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Traveling With Pets - Dr. Joi's Tips | ADW Diabetes

Traveling with Pets - Dr. Joi's Tips | ADW Diabetes

Traveling with Pets - Dr. Joi's Tips | ADW Diabetes


Posted by Dr . Joi Sutton | May 18, 2017 | Pet Care , Pet Newsletter | 0 |
Friends from Oregon are coming to visit me in south Florida soon. Im thrilled to say they bringing their dog on vacation with them. I love this dog! This pooch will have such fun on our warm sunny beaches. Nonetheless, there are added considerations when traveling with pets. Even bringing non-diabetic pets on a plane or driving long distances can add stress to the journey. Below, I will offer up a few tips that may help with traveling with pets.
Time of year may have restrictions on airline travel. This is a good thing! We dont want your pet in the belly of a plane when it is freezing cold or miserably hot out. Small pets can fit under the seat, which is my strong preference. I feel most comfortable when the pet never leaves your sight when flying. Of course, if the pet flies under the seat you must learn of the carrier size requirements and be sure that your carrier does fit under the seat. Collapsible carriers are the best. And if you need to travel between gates, you might want wheels for the carrier. Clearly a direct flight is your best option, even if that means driving a bit further to a bigger airport in a different city. Imagine missing a flight and having to find a hotel that allows pets on short notice. Ive had to spend the night at an airport more than once due to a missed connection. That could be rough on a pet! Keep diabetic supplies in your carry-on luggage rather than in your main suitcase. Id even suggest driving if possible.
Sedation may or may not be necessary. You know your p Continue reading

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NIHR Signal Heel casts do not improve heel ulcers in diabetes

NIHR Signal Heel casts do not improve heel ulcers in diabetes

Fibreglass casts moulded to the heel did not improve heel ulcers in people with diabetes when added to usual ulcer care. Ulcers healed within six months in 44% of people using casts compared with 37% without which was not a statistically significant difference.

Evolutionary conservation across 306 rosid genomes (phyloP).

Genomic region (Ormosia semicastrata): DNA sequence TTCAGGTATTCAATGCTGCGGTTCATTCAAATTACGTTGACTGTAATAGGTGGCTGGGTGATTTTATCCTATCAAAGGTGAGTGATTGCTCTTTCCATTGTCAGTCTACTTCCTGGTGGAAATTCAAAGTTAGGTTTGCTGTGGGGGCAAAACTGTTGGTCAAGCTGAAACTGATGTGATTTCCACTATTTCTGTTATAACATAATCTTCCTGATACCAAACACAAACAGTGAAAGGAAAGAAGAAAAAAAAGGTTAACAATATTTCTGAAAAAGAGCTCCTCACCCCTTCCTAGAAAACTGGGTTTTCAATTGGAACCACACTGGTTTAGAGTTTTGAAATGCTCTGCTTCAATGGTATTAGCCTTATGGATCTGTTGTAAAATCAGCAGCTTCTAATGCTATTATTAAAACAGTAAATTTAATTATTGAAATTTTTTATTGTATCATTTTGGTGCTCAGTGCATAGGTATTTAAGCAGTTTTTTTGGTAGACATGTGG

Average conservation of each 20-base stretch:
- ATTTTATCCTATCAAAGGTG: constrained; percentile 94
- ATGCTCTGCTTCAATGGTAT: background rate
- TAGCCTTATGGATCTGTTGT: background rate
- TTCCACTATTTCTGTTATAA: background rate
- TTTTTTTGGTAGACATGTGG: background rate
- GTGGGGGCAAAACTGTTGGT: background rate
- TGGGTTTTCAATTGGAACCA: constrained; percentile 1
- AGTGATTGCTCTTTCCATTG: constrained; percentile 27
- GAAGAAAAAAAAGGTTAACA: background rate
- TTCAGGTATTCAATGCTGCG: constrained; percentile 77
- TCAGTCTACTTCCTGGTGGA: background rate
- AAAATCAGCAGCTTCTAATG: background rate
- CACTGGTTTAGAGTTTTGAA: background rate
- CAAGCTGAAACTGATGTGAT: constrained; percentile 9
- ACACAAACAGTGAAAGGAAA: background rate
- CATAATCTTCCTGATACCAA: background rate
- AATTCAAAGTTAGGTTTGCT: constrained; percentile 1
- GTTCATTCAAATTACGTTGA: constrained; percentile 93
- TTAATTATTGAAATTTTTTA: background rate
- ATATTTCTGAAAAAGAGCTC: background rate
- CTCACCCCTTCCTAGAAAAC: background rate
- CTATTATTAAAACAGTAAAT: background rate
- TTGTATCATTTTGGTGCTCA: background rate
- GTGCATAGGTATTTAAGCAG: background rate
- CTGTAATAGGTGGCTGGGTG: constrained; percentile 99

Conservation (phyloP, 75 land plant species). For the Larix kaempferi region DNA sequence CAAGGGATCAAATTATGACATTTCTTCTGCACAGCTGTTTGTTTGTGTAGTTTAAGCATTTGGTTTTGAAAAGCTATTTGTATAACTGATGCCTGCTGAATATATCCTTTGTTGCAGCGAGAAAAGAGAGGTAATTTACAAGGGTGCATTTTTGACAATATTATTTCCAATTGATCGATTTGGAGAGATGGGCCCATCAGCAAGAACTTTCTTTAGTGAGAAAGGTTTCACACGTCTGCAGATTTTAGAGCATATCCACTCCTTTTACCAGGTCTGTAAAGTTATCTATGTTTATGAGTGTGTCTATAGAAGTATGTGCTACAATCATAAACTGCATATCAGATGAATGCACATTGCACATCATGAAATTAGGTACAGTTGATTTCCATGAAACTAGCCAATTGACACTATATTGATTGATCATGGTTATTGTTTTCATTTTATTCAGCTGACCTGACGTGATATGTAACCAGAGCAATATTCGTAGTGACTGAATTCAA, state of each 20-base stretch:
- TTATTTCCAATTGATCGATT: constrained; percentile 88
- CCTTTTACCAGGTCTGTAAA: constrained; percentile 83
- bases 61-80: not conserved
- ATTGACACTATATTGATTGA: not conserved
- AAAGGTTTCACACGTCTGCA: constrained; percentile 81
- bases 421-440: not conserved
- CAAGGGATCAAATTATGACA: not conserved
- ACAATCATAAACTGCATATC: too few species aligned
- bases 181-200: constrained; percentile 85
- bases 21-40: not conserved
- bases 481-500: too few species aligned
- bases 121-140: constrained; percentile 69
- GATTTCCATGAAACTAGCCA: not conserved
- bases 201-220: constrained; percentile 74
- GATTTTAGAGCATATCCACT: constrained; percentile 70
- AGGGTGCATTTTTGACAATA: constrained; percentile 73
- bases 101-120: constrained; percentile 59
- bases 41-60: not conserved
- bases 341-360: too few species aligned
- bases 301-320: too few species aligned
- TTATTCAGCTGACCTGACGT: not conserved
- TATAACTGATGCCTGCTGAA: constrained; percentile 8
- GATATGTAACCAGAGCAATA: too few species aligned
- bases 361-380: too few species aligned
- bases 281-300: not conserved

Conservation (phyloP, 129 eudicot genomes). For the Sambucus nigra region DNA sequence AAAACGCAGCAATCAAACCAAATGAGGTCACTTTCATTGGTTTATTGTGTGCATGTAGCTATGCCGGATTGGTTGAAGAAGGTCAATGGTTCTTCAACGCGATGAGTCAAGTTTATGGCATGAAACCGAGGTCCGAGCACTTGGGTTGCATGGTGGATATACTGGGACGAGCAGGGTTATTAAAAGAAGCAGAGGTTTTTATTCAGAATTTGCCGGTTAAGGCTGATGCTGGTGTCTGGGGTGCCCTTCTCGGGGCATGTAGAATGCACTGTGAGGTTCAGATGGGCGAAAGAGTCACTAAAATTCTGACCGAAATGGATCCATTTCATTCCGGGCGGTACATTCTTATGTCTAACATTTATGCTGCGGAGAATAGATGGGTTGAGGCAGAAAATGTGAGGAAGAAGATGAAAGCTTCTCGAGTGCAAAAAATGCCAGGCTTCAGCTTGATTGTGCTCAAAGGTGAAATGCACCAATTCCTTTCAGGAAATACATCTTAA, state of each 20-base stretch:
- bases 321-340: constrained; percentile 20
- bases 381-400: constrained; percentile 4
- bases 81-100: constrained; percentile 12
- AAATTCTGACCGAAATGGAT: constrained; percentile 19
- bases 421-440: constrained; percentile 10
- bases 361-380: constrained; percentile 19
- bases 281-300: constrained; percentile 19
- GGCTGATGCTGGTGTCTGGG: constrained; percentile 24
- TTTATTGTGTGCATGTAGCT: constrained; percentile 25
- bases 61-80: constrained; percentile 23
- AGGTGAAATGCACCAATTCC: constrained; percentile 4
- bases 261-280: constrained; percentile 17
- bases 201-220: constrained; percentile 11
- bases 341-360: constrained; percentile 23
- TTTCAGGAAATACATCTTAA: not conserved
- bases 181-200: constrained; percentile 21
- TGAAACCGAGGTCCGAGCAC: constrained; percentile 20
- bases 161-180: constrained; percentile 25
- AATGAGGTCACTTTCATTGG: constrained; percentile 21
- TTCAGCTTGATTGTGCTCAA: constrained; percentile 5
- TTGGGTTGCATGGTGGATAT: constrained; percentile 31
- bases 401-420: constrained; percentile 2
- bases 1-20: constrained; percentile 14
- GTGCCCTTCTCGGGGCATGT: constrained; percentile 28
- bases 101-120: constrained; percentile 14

Foot ulcers are a common complication of diabetes, and heel ulcers are particularly difficult to treat. Based on the success of casts for treating ulcers elsewhere on the foot this trial was designed to test the effect and cost-effectiveness of using a similar approach for heel ulcers.
This NIHR-funded trial indicates that specially-moulded heel casts do not improve healing rates or pain, and were not a good use of NHS resources compared with usual care.
Uncertainty remains over the optimal approach for managing heel ulcers in people with diabetes. Continue reading

Mobile App-Based Interventions to Support Diabetes Self-Management: A Systematic Review of Randomized Controlled Trials to Identify Functions Associated with Glycemic Efficacy

Mobile App-Based Interventions to Support Diabetes Self-Management: A Systematic Review of Randomized Controlled Trials to Identify Functions Associated with Glycemic Efficacy


Mobile App-Based Interventions to Support Diabetes Self-Management: A Systematic Review of Randomized Controlled Trials to Identify Functions Associated with Glycemic Efficacy
Reviewed by Stephen Agboola, Pin Wang, and Adam Powell
1 Department of Endocrinology and Metabolism, West China Hospital, Sichuan University, Chengdu, China
2 Department of Academic Affairs, West China School of Medicine, Sichuan University, Chengdu, China
3 Diabetes Unit, Madonna del Soccorso Hospital, San Benedetto del Tronto (AP), Italy
4 Center for Outcomes Research and Clinical Epidemiology, Pescara, Italy,
5 Chinese Evidence-Based Medicine Center, West China Hospital, Sichuan University, Chengdu, China
Sheyu Li, Department of Endocrinology and Metabolism, West China Hospital, Sichuan University, 37# Guoxue Road, Wuhou District, Chengdu, 610041, China, Phone: 86 13194874843, Fax: 86 2885422982, Email: [email protected] .